Keeping the company on that growth trajectory is also his biggest priority, Gomez adds. “Retail is incredibly competitive, so we can’t rest on our laurels; we have to continue listening to our guests and adapting as necessary so we can continue to hold our position as an industry leader. We have to be incredibly thoughtful about finding the smartest, most effective way to reach our intended audience and drive strong ROI.”

A critical part of Target’s current success and a key engine for future growth is its skilled melding of e-commerce with its in-store business, particularly the way stores have taken on the role of fulfillment centers for delivery or pickup. As chief digital officer, Gomez is leading the partnership of Target’s e-commerce arm with the stores.

“I think the work we’ve done in partnership with our stores on fulfillment is game changing,” he remarks. “By using our stores as delivery and pickup hubs, we can have almost any order in our guests’ hands in a matter of hours. That’s the kind of thing that isn’t just changing Target — it’s changing retail.”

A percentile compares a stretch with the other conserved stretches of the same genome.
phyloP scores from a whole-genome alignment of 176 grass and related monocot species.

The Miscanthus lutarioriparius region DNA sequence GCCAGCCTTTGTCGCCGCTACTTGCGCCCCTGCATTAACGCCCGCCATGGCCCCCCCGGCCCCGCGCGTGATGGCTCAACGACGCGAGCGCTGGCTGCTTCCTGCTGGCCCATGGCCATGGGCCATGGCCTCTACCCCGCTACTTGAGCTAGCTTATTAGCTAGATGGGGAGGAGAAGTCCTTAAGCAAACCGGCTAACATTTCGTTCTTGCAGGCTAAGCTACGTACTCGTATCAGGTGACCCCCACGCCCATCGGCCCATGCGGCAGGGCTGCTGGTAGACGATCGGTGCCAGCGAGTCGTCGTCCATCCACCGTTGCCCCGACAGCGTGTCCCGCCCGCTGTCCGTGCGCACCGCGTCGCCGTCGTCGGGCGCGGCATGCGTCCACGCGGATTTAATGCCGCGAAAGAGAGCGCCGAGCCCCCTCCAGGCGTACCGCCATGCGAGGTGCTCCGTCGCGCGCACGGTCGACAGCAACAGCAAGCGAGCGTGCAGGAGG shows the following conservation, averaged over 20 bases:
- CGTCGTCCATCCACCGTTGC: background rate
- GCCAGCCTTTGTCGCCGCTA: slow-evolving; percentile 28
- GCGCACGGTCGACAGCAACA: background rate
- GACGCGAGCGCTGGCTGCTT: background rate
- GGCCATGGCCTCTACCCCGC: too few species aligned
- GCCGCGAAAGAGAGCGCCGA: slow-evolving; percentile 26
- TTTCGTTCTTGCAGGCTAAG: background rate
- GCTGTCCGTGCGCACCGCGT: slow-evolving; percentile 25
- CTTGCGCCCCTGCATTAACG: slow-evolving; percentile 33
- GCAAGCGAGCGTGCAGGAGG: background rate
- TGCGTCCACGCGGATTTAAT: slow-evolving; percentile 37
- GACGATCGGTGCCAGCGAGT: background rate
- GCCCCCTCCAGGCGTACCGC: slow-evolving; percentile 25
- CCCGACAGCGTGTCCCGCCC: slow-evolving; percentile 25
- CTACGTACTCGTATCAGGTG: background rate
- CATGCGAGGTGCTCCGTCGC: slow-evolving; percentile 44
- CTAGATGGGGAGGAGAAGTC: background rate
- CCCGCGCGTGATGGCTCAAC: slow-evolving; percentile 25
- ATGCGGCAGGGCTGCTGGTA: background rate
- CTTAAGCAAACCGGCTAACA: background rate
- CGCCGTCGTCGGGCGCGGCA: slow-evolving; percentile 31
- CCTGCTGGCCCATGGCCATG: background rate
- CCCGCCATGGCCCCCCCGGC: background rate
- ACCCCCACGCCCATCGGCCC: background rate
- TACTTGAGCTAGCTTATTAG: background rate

At a time when divisions in American society have assumed greater prominence, Target’s embrace of inclusivity is a valuable differentiator for the retailer on several levels. An example is the company’s recent holiday campaign, which has resonated strongly with its guests.

“I think inclusivity is probably the most important thing we do across all of our marketing efforts,” says Gomez. “When we’re at our best as Target, we’re people’s happy place. And we know that is something that transcends all kinds of differences and backgrounds — whether age, gender or geography. Our goal is to create work in which all our guests can see themselves.”